Everyone knows that the body needs energy to train and perform optimally, but it is still not completely clear what the right food for training is. In combat sports it is pretty simple: the energy comes mainly from carbohydrates.
Energy for the body can come from carbohydrates, fats and proteins. Protein is the least favorite to use, because it is used to build muscles. Using it basically means that the muscles are broken to provide energy. Usually this is nothing to be worried about, as long as you have sufficient amounts of carbohydrates in the body, the use of protein is very limited. This leaves us with the other two energy sources: Carbohydrates and fat.
To understand the difference between these two energy sources we can compare them to paper (carbohydrates) and lumber (fat). Setting paper on fire happens quickly and the flame is high. Lumber, on the other, takes much longer to start burning and doesn’t make as big flames as paper when it is first lit. When you go on a camp and want to stay warm all night long, you use lumber: it burns longer than paper. Carbohydrates burn much faster than fat, which is exactly what combat sport athletes need: a lot of energy in a short period of time.
What type of carbohydrates?
The question of whether it’s better to eat “slow” carbohydrates (complex carbohydrates) or “fast” carbohydrates (sugar) before training has nothing to do with the speed the body uses the energy from carbohydrates. Once digested and absorbed, all carbohydrates are equal. The terms “slow” and “fast” carbohydrates refer to the digestion and absorption speed. The question of which type is better to take before training largely depends on the time of intake. The closer to training, the “faster” your carbohydrates will need to be, if you want them available for training.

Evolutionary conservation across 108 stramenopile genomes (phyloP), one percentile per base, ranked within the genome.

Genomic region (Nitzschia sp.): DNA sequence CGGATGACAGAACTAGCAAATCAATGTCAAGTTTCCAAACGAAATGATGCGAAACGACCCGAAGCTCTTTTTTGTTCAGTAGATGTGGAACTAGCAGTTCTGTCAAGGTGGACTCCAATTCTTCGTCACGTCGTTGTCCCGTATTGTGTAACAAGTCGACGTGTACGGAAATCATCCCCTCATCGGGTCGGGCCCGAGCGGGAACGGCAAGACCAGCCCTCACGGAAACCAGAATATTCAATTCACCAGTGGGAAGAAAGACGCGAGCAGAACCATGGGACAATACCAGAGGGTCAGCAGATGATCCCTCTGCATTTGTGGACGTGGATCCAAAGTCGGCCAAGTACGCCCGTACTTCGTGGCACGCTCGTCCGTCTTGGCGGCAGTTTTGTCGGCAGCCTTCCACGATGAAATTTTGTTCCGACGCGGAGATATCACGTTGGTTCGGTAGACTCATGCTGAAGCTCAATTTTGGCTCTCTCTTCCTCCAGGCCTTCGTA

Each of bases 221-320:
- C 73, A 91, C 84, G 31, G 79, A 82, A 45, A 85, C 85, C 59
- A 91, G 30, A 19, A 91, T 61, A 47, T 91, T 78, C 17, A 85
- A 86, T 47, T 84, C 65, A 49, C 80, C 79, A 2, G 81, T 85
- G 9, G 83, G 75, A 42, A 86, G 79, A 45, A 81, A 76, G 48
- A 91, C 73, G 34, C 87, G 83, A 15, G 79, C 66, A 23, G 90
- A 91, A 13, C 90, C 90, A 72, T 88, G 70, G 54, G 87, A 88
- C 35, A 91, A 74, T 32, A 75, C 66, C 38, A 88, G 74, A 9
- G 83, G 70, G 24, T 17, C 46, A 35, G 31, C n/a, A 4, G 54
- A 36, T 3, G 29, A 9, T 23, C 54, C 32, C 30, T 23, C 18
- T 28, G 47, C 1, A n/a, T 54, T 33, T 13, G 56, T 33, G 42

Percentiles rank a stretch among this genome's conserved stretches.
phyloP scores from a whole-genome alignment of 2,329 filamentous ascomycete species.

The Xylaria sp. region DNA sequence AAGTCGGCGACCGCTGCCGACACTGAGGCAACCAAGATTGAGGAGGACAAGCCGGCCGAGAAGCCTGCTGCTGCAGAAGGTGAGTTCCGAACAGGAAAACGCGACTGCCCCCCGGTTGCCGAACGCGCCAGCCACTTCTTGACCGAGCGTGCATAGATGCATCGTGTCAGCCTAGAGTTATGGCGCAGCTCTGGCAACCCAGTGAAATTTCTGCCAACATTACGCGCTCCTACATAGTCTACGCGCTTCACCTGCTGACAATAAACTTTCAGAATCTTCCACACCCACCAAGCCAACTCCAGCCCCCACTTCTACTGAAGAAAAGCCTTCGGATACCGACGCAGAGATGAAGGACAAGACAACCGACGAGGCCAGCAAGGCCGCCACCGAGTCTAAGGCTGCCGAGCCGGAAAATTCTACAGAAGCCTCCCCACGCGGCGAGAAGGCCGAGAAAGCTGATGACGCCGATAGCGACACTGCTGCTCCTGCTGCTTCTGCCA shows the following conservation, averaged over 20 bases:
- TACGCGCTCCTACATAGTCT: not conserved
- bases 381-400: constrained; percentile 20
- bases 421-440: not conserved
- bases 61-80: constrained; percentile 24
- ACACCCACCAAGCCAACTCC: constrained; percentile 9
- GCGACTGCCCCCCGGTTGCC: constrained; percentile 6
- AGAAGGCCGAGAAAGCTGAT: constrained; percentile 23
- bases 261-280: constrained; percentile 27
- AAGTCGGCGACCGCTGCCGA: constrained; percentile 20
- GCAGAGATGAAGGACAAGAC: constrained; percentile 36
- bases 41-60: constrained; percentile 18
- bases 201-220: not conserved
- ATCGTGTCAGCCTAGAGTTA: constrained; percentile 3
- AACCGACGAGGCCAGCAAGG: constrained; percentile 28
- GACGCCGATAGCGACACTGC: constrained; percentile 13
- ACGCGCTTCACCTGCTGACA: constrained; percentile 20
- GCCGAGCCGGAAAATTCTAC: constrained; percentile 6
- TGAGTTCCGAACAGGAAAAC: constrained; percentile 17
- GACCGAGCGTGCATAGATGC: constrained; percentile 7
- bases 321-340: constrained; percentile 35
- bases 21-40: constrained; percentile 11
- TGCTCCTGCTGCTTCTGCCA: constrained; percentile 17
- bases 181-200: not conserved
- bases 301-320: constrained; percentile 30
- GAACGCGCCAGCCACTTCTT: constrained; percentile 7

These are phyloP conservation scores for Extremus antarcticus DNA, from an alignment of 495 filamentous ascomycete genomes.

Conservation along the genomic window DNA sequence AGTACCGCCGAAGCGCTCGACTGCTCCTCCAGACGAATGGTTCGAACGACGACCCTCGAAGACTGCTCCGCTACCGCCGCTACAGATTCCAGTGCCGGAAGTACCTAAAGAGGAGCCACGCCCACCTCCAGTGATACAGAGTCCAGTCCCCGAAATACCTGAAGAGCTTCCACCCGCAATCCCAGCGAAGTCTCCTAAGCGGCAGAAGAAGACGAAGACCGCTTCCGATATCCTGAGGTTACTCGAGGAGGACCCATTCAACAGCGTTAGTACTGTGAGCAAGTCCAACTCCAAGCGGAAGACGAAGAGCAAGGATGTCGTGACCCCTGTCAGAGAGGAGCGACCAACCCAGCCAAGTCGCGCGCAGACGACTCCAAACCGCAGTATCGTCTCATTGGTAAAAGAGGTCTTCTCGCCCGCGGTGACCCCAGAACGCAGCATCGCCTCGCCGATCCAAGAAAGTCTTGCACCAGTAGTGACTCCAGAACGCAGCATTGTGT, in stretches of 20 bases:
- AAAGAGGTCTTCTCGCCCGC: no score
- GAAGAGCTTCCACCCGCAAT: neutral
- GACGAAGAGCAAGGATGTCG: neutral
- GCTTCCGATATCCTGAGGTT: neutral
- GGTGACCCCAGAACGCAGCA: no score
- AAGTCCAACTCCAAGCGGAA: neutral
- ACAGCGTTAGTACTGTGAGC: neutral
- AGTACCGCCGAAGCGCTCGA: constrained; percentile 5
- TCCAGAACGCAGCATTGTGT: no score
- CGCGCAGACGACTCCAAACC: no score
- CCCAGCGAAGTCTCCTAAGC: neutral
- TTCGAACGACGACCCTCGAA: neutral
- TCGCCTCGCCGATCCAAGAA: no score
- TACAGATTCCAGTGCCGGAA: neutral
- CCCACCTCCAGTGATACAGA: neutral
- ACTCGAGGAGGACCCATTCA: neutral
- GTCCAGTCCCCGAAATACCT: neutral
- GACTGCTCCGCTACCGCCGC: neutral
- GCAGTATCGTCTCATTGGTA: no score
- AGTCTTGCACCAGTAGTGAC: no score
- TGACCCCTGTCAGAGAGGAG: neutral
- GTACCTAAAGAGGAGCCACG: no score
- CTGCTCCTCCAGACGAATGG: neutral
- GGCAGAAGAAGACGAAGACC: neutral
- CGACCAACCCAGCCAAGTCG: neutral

After a carbohydrate-rich meal, the body processes the carbohydrates and stores them in two ways: some of the carbohydrates are stored in the muscle as glycogen and some circle around in the blood as glucose. Starting with full glycogen stores will allow you to train harder for longer. The reason is pretty simple: The more paper you have in your campfire, the longer you can keep the high flames. Another way to increase the ability to train harder for longer, is to fuel the body with additional carbohydrates during the training, by drinking sports drink for example. You can compare it with constantly adding extra paper to the fire. Only carbohydrates can replenish the glycogen stores, which is why a low carbohydrate diet doesn’t fit a fighter.
My favorite pre-workout meals:
A sandwich with jam. This used to be my breakfast before a strong morning training. Bread with jam is fairly easy to digest and I didn’t have to wake up hours in advance to eat it, as it needs only about an hour to digest. The good thing is that you can vary a lot with the flavors of the jam and even use honey or syrup.
Oatmeal with honey and nuts. When morning training was not too early and I had more time to eat breakfast, I preferred oatmeal with honey and nuts. Oatmeal contains a lot of fiber which makes this meal slower to digest. For me, 2 hours where enough to digest this meal, but other athletes might need a little bit longer. The benefit of oatmeal as opposed to bread with jam is that it contains a lot more valuable nutrients.
Shrimps / chicken in curry sauce with rice. When I was still training in Belgium the timing of evening training was a little bit difficult. It always started just late enough to force me to have dinner before training. I had to choose something pretty easy to digest if I didn’t want to have dinner at 16h30. Shrimps with curry sauce and pasta 2 hours before training was one of my favorite options. I usually didn’t eat vegetables with this dish, but I always compensated for this at lunch.
[You can see a recipe here]
Peperkoek or honey cake. When I moved to Israel most evening trainings started at 16h30, which is a lot more convenient for planning your diet. I usually ate a normal high carbohydrate meal for lunch and about one hour before training I loved to eat peperkoek, if I had some. Peperkoek is a typical snack in the Netherlands and Belgium which looks like a sweet cake. Unfortunately it’s hard to find elsewhere. A piece of honey cake has the exact same effect.
[More reading about honey cakes]
For more information about nutrition around training click here.